AT 5'4 1/2", WITH A FACE THAT didn't cry out "I'm a star!" Armin Shimerman never expected to be competing for parts with Tom Cruise
. Still, Shimerman couldn't help feeling a little bit down six years ago as he stared into a mirror in his L.A. home. "Look at yourself, Armin," he muttered, humbled by nine months of casting turn-downs. "You're too old, too short, too bald. Too everything."
Today, in his third season as Quark, arguably the most popular character on the syndicated sci-fi series Star Trek: Deep Space Nine, the diminutive Shimerman has finally made it big. He's got big teeth, big ears (like a giant bat's) and a big forehead that looks, says his friend and costar Rene Auberjonois (Security Chief Odo), "like this big rubber baby's behind."
It takes makeup artists 3 hours to turn Shimerman into Quark, member of an alien race known as Ferengi. Quark works as the sly saloon keeper on the space station Deep Space Nine, where he also serves as the resident skirt-chaser and comic-relief con artist. "Quark is not simply a guy witht a rubber head," insists Shimerman, who is also a respected Shakespearean drama coach with a degree in Renaissance studies from UCLA. "He is what in Elizabethan literature was called the vice character. Like Shyiock or Falstaff, he instructs the audience about what not to do."
Cast mates say Shimerman's portrayal is a lesson in how to breathe life into latex. "He's taken a character that could just be the butt of easy jokes and given him dignity," says Auberjonois, who often has dinner with Shimerman, 45, and his wife, actress Kitty Swink, 40. "My wife, Judith, says she loves it when a really beautiful woman is connected to a man who is not your prototype Adonis," says Auberjonois. Actually, at 5'10", Swink is "the shortest woman I ever dated," jokes Shimerman.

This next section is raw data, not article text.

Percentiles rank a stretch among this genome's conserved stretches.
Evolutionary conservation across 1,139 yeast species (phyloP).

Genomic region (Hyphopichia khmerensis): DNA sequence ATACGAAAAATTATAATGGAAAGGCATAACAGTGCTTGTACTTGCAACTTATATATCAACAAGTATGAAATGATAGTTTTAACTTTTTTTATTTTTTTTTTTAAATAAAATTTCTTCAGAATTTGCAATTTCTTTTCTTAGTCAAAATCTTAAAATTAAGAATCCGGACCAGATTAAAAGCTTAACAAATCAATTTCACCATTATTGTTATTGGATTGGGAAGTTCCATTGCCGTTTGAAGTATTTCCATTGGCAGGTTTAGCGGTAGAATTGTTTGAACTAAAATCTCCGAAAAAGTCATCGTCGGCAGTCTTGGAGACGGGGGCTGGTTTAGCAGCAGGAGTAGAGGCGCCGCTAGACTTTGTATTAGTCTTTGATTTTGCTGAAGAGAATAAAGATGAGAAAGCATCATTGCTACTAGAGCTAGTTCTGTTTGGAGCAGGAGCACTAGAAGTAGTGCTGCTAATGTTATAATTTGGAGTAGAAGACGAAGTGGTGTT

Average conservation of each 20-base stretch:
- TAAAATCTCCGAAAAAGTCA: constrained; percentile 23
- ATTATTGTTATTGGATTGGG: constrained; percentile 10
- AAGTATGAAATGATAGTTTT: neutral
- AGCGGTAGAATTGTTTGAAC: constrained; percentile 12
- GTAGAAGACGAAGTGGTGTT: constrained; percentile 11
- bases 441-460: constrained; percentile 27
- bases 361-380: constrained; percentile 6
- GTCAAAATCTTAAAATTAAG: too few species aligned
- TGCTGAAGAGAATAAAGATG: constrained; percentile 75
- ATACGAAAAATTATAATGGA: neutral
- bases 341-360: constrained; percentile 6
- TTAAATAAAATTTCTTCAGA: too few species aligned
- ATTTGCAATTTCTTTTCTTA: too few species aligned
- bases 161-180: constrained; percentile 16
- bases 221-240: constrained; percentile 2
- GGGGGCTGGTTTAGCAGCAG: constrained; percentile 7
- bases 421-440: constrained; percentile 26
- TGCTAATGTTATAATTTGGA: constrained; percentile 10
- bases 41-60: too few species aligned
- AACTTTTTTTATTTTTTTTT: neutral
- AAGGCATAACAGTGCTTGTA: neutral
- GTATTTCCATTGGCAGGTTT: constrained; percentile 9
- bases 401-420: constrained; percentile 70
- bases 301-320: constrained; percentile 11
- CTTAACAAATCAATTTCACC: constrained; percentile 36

Height wasn't always a laughing matter to him. The older son of house-painter Herbert Shimerman, now 87, and his wife, Susan, an accountant, he was, he says, the last picked for teams in his hometown of Lakewood, N.J. His parents divorced when he was 7 and his brother Marc (now an aircraft engineer) was 5. Eight years later, in 1964, Susan moved across the country to Santa Monica so her sons could eventually attend one of California's first-rate state universities. "My goal," she says, "was to see that the boys got their education."
Because Armin was bookish and had trouble at first making friends, his mother enrolled him in a local drama group. Acting became such a passion that after graduating from UCLA in 1972, he ignored his mother's advice to go to law school and joined San Diego's Old Globe Theatre. In 1976 he moved to New York City and soon landed a costarring role in Joseph Papp's production of Kurt Weill's Threepenny Opera.
He met Swink in a bar across the street from the Broadway theater where he was in a 1979 revival oil Remember Mama. "I loved him because he was so shy and unassuming," she says. They wed in May 1981 and then moved to L.A., where Shimerman worked steadily for the next few years as a guest star on dozens of TV shows (Hill Street Blues, Civil Wars, Who's the Boss?). Swink says the marriage thrives because she and Armin complement each other so well. "He taught me how to get my work done," she says, "and I taught him how to have fun."
His happy marriage, Shimerman says, helped him through the career dry gulch that had him talking to his mirror in 1989. Relief came soon after when he landed a regular gig as Cousin Bernard on CBS's critically acclaimed Brooklyn Bridge. Then, in 1992, DS9's executive producer, Rick Berman—impressed by Shimerman's two earlier guest shots as a Ferengi on Star Trek: The Next Generation—conceived Quark just for him. "His character is dishonest and cowardly, yet still very lovable," says Berman. "And Armin's love for his work rubs off on the people around him."
"I am," says Shimerman, "the luckiest person alive"—even if he is hard to recognize without his humongous ears. At a recent Trek convention in Pasadena, an artist offered to do a portrait of him as an extraterrestrial. "He looked me straight in the eye," recalls Shimerman, "and said, 'You want to be an alien, sir?' 'No,' I said. 'Been there. Done that.' "
MICHAEL A. LIPTON
JOHN HANNAH in Los Angeles